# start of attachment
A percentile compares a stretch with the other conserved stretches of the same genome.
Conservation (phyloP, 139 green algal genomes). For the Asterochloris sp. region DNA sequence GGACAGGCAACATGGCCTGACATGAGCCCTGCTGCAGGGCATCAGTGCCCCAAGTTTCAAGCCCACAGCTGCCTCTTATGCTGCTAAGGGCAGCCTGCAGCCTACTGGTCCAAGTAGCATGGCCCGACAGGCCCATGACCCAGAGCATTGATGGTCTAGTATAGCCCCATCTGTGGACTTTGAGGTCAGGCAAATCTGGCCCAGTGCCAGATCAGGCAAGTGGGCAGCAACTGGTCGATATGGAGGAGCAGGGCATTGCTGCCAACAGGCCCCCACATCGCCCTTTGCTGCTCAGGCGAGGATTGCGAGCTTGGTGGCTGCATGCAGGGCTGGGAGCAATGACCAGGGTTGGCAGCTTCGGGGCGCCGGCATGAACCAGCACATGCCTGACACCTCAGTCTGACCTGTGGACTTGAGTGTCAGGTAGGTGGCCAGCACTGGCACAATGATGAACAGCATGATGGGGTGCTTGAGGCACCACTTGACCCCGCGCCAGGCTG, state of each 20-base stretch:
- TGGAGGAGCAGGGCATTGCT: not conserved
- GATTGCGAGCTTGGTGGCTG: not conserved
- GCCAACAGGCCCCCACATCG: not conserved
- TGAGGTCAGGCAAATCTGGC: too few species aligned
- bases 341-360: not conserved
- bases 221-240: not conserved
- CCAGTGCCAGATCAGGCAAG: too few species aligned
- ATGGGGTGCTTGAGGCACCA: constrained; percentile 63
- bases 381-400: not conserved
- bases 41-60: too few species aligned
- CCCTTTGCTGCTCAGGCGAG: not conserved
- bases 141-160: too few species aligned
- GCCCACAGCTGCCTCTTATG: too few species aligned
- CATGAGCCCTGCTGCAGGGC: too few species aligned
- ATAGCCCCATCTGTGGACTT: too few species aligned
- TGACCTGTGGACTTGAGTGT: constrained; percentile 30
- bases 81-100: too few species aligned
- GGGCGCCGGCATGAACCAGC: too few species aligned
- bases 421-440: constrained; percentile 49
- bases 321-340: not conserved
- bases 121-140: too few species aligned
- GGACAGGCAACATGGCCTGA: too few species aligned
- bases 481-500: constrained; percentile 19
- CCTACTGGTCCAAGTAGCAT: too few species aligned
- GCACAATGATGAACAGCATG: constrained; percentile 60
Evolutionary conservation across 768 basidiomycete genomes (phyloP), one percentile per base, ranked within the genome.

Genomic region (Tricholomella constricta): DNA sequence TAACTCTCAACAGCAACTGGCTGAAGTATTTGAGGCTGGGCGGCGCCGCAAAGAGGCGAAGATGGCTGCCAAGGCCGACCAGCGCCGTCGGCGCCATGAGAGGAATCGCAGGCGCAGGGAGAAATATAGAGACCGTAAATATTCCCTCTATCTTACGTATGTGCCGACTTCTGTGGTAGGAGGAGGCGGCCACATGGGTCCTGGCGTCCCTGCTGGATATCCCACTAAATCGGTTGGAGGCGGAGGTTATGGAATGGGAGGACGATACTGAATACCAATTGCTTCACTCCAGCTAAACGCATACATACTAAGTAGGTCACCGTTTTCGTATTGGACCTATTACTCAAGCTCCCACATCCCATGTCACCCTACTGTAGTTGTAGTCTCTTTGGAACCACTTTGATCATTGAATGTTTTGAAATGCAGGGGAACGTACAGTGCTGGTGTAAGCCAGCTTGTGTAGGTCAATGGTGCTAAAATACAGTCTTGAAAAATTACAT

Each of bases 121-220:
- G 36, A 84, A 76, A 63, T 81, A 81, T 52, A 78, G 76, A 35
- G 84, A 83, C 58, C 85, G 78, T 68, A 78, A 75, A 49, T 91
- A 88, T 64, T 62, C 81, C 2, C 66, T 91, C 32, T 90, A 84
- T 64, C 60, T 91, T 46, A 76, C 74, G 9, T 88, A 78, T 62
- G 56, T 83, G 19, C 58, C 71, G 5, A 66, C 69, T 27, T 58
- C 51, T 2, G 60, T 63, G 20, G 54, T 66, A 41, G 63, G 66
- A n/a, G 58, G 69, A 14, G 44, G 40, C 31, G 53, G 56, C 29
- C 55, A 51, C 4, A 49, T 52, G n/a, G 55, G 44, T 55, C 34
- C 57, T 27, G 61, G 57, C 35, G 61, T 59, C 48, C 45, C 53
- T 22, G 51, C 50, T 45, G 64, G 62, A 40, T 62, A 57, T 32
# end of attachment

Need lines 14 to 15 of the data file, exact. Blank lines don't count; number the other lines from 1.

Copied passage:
- bases 141-160: too few species aligned
- GCCCACAGCTGCCTCTTATG: too few species aligned